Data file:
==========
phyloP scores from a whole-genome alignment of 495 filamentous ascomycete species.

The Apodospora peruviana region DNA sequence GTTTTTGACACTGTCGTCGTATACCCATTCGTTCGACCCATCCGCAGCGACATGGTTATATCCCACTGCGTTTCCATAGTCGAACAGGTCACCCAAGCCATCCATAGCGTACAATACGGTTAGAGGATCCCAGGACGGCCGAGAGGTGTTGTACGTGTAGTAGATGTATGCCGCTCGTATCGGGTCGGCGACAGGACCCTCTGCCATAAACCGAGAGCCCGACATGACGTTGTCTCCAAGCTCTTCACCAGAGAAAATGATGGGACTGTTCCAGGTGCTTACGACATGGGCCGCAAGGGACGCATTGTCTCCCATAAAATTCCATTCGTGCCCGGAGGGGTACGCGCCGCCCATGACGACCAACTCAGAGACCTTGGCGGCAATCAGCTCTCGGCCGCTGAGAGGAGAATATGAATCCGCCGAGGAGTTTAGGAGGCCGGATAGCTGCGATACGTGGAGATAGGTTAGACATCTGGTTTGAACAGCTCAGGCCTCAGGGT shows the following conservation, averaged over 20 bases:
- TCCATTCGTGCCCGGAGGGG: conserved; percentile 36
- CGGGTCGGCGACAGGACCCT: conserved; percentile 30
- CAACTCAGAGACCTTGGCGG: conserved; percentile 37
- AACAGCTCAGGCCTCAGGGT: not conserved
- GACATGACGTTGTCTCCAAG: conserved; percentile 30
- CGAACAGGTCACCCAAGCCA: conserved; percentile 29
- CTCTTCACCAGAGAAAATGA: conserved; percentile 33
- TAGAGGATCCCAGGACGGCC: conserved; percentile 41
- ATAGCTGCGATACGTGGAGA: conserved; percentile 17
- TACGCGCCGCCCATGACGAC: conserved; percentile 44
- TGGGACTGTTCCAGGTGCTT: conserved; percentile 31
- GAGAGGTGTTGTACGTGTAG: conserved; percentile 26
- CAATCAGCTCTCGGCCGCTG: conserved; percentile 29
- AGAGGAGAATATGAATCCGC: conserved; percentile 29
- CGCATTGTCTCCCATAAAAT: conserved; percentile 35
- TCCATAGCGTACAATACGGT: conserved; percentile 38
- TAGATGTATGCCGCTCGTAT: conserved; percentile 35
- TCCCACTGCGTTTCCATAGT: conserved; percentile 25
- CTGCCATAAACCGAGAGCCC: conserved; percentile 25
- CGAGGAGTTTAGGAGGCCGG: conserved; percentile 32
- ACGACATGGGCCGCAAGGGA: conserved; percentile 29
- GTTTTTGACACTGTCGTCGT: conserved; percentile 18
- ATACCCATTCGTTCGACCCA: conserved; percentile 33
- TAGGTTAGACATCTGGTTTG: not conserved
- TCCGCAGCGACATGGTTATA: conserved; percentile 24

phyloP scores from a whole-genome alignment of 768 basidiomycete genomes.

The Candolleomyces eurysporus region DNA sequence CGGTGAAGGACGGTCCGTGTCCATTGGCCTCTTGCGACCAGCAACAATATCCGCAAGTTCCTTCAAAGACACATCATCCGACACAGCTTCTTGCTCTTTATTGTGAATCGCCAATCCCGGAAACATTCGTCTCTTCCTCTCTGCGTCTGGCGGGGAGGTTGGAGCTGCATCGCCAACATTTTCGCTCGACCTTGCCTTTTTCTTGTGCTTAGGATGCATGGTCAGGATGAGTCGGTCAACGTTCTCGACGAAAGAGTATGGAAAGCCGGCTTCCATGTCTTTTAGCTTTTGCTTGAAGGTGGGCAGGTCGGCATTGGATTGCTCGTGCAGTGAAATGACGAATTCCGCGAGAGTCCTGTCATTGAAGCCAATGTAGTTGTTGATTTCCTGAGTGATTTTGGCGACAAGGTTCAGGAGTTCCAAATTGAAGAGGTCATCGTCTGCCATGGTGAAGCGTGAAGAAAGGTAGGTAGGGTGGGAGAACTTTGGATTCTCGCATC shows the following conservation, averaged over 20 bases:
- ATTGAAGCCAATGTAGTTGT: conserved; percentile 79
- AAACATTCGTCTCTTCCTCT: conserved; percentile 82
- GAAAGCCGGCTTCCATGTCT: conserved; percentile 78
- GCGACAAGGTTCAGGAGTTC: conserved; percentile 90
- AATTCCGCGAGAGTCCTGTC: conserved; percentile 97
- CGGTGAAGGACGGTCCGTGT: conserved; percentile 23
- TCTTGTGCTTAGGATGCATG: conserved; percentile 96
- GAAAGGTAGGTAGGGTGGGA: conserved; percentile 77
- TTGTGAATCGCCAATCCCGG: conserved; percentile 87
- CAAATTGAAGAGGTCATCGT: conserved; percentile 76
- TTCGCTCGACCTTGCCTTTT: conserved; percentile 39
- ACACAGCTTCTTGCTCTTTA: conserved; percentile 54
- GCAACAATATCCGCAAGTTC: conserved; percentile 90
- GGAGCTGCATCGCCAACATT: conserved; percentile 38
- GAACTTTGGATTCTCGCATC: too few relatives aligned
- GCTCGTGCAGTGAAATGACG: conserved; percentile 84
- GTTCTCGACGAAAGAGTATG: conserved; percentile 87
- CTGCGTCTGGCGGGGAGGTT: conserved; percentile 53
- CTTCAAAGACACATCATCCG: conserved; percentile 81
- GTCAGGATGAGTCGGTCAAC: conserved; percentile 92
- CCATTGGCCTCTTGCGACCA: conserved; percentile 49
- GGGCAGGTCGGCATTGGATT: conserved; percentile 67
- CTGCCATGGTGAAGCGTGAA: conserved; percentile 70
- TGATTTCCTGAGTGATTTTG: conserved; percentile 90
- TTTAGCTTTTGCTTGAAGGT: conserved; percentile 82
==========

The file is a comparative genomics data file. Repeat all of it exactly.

phyloP scores from a whole-genome alignment of 495 filamentous ascomycete species.

The Apodospora peruviana region DNA sequence GTTTTTGACACTGTCGTCGTATACCCATTCGTTCGACCCATCCGCAGCGACATGGTTATATCCCACTGCGTTTCCATAGTCGAACAGGTCACCCAAGCCATCCATAGCGTACAATACGGTTAGAGGATCCCAGGACGGCCGAGAGGTGTTGTACGTGTAGTAGATGTATGCCGCTCGTATCGGGTCGGCGACAGGACCCTCTGCCATAAACCGAGAGCCCGACATGACGTTGTCTCCAAGCTCTTCACCAGAGAAAATGATGGGACTGTTCCAGGTGCTTACGACATGGGCCGCAAGGGACGCATTGTCTCCCATAAAATTCCATTCGTGCCCGGAGGGGTACGCGCCGCCCATGACGACCAACTCAGAGACCTTGGCGGCAATCAGCTCTCGGCCGCTGAGAGGAGAATATGAATCCGCCGAGGAGTTTAGGAGGCCGGATAGCTGCGATACGTGGAGATAGGTTAGACATCTGGTTTGAACAGCTCAGGCCTCAGGGT shows the following conservation, averaged over 20 bases:
- TCCATTCGTGCCCGGAGGGG: conserved; percentile 36
- CGGGTCGGCGACAGGACCCT: conserved; percentile 30
- CAACTCAGAGACCTTGGCGG: conserved; percentile 37
- AACAGCTCAGGCCTCAGGGT: not conserved
- GACATGACGTTGTCTCCAAG: conserved; percentile 30
- CGAACAGGTCACCCAAGCCA: conserved; percentile 29
- CTCTTCACCAGAGAAAATGA: conserved; percentile 33
- TAGAGGATCCCAGGACGGCC: conserved; percentile 41
- ATAGCTGCGATACGTGGAGA: conserved; percentile 17
- TACGCGCCGCCCATGACGAC: conserved; percentile 44
- TGGGACTGTTCCAGGTGCTT: conserved; percentile 31
- GAGAGGTGTTGTACGTGTAG: conserved; percentile 26
- CAATCAGCTCTCGGCCGCTG: conserved; percentile 29
- AGAGGAGAATATGAATCCGC: conserved; percentile 29
- CGCATTGTCTCCCATAAAAT: conserved; percentile 35
- TCCATAGCGTACAATACGGT: conserved; percentile 38
- TAGATGTATGCCGCTCGTAT: conserved; percentile 35
- TCCCACTGCGTTTCCATAGT: conserved; percentile 25
- CTGCCATAAACCGAGAGCCC: conserved; percentile 25
- CGAGGAGTTTAGGAGGCCGG: conserved; percentile 32
- ACGACATGGGCCGCAAGGGA: conserved; percentile 29
- GTTTTTGACACTGTCGTCGT: conserved; percentile 18
- ATACCCATTCGTTCGACCCA: conserved; percentile 33
- TAGGTTAGACATCTGGTTTG: not conserved
- TCCGCAGCGACATGGTTATA: conserved; percentile 24

phyloP scores from a whole-genome alignment of 768 basidiomycete genomes.

The Candolleomyces eurysporus region DNA sequence CGGTGAAGGACGGTCCGTGTCCATTGGCCTCTTGCGACCAGCAACAATATCCGCAAGTTCCTTCAAAGACACATCATCCGACACAGCTTCTTGCTCTTTATTGTGAATCGCCAATCCCGGAAACATTCGTCTCTTCCTCTCTGCGTCTGGCGGGGAGGTTGGAGCTGCATCGCCAACATTTTCGCTCGACCTTGCCTTTTTCTTGTGCTTAGGATGCATGGTCAGGATGAGTCGGTCAACGTTCTCGACGAAAGAGTATGGAAAGCCGGCTTCCATGTCTTTTAGCTTTTGCTTGAAGGTGGGCAGGTCGGCATTGGATTGCTCGTGCAGTGAAATGACGAATTCCGCGAGAGTCCTGTCATTGAAGCCAATGTAGTTGTTGATTTCCTGAGTGATTTTGGCGACAAGGTTCAGGAGTTCCAAATTGAAGAGGTCATCGTCTGCCATGGTGAAGCGTGAAGAAAGGTAGGTAGGGTGGGAGAACTTTGGATTCTCGCATC shows the following conservation, averaged over 20 bases:
- ATTGAAGCCAATGTAGTTGT: conserved; percentile 79
- AAACATTCGTCTCTTCCTCT: conserved; percentile 82
- GAAAGCCGGCTTCCATGTCT: conserved; percentile 78
- GCGACAAGGTTCAGGAGTTC: conserved; percentile 90
- AATTCCGCGAGAGTCCTGTC: conserved; percentile 97
- CGGTGAAGGACGGTCCGTGT: conserved; percentile 23
- TCTTGTGCTTAGGATGCATG: conserved; percentile 96
- GAAAGGTAGGTAGGGTGGGA: conserved; percentile 77
- TTGTGAATCGCCAATCCCGG: conserved; percentile 87
- CAAATTGAAGAGGTCATCGT: conserved; percentile 76
- TTCGCTCGACCTTGCCTTTT: conserved; percentile 39
- ACACAGCTTCTTGCTCTTTA: conserved; percentile 54
- GCAACAATATCCGCAAGTTC: conserved; percentile 90
- GGAGCTGCATCGCCAACATT: conserved; percentile 38
- GAACTTTGGATTCTCGCATC: too few relatives aligned
- GCTCGTGCAGTGAAATGACG: conserved; percentile 84
- GTTCTCGACGAAAGAGTATG: conserved; percentile 87
- CTGCGTCTGGCGGGGAGGTT: conserved; percentile 53
- CTTCAAAGACACATCATCCG: conserved; percentile 81
- GTCAGGATGAGTCGGTCAAC: conserved; percentile 92
- CCATTGGCCTCTTGCGACCA: conserved; percentile 49
- GGGCAGGTCGGCATTGGATT: conserved; percentile 67
- CTGCCATGGTGAAGCGTGAA: conserved; percentile 70
- TGATTTCCTGAGTGATTTTG: conserved; percentile 90
- TTTAGCTTTTGCTTGAAGGT: conserved; percentile 82